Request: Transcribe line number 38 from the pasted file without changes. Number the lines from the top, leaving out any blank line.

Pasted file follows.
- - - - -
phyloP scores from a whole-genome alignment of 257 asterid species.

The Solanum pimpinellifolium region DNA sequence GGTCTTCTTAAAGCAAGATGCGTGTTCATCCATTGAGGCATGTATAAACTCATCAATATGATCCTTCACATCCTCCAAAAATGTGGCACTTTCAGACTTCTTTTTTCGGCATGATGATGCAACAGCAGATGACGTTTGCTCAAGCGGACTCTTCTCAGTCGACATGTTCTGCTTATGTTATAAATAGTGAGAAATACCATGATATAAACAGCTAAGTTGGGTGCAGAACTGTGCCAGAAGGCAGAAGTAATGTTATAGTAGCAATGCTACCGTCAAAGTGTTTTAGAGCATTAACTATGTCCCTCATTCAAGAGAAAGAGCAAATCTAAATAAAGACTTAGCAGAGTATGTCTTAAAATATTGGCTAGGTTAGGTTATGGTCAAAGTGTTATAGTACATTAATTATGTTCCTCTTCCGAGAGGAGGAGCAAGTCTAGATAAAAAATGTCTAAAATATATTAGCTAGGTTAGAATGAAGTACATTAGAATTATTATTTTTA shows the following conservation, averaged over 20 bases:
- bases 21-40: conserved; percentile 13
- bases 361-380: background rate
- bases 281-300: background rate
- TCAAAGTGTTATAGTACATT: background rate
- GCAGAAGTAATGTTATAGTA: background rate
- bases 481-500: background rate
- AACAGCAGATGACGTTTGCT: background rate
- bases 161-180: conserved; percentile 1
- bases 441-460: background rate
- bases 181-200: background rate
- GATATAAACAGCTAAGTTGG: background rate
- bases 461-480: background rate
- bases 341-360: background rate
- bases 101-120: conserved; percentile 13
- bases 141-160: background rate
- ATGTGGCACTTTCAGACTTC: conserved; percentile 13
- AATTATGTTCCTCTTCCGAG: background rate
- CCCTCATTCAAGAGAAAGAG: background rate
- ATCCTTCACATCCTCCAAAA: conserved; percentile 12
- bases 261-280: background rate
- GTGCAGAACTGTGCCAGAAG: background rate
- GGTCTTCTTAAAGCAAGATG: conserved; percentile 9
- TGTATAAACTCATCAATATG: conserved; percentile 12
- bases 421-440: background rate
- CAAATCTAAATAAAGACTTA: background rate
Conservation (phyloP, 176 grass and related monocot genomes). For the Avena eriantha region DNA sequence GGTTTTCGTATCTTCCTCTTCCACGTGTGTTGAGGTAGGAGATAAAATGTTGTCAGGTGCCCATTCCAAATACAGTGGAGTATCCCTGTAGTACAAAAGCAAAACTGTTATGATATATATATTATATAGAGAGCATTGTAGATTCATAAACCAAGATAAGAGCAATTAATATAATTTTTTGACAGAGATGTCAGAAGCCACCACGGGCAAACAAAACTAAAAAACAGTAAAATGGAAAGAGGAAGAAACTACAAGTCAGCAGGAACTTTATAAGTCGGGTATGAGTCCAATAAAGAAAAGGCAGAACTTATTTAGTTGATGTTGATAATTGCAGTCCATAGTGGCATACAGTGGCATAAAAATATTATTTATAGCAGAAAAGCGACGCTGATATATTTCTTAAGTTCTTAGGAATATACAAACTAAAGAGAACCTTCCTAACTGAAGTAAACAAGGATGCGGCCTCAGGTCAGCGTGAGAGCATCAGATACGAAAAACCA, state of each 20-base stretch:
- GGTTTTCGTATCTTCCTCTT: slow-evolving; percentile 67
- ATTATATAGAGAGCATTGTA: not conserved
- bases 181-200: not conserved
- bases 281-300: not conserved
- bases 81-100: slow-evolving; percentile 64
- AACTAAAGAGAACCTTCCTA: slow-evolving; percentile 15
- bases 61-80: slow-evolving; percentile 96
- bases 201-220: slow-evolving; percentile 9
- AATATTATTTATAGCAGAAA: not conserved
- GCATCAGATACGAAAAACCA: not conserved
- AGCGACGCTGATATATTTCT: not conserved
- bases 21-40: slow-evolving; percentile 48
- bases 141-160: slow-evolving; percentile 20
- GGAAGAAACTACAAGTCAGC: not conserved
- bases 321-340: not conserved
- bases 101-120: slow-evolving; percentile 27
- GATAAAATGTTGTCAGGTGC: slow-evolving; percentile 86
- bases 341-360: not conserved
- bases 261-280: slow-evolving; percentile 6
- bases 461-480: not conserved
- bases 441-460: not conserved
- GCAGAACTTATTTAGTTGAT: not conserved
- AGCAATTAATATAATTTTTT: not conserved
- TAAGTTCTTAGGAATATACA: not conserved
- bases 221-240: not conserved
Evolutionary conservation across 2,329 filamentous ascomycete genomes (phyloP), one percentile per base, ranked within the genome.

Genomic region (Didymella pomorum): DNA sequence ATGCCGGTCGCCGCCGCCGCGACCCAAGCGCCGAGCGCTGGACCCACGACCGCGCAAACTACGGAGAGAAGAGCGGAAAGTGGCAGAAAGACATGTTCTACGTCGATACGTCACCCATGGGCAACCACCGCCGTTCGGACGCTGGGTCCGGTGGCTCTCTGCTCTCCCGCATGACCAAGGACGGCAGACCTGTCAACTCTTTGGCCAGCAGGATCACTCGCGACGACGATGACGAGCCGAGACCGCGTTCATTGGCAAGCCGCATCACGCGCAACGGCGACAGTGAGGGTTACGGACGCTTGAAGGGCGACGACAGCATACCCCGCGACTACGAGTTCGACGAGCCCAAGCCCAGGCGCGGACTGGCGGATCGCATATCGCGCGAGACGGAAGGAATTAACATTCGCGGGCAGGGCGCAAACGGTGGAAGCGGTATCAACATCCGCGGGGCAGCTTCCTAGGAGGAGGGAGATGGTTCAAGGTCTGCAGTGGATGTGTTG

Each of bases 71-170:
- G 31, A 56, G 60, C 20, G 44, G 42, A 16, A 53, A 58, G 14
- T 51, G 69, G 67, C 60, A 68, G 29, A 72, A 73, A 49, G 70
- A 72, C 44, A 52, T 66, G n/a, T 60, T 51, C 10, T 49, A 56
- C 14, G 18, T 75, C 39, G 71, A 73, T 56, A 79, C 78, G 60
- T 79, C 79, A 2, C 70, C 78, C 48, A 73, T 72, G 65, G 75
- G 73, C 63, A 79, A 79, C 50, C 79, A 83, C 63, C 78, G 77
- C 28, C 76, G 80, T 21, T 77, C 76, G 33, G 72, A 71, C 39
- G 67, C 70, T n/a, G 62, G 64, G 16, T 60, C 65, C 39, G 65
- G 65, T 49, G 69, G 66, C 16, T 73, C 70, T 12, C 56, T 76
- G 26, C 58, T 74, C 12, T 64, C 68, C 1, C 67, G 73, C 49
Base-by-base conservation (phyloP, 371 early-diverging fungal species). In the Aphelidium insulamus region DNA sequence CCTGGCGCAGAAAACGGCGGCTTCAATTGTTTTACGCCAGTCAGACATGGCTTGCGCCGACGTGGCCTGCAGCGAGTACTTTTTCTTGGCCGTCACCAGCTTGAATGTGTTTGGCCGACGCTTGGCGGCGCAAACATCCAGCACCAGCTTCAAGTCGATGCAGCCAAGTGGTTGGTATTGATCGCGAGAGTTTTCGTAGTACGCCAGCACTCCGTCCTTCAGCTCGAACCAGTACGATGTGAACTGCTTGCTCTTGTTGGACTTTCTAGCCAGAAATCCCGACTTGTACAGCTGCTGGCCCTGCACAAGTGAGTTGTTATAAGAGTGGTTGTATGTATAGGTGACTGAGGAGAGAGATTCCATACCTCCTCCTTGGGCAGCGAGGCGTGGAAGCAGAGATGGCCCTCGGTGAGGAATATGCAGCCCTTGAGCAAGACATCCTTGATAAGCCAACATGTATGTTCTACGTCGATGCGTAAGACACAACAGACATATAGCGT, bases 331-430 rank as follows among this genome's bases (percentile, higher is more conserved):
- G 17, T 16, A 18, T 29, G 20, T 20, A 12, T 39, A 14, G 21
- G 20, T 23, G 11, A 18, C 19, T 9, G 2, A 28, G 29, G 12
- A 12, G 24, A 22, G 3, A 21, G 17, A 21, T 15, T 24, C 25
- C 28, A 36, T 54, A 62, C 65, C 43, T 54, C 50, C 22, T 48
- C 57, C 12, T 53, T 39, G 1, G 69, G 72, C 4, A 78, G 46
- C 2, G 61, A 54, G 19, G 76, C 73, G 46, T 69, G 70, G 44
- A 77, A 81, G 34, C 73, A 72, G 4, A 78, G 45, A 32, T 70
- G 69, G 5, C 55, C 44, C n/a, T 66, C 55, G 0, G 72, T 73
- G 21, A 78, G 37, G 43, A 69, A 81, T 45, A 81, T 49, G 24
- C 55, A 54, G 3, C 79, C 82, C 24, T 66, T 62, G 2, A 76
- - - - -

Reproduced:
- GCATCAGATACGAAAAACCA: not conserved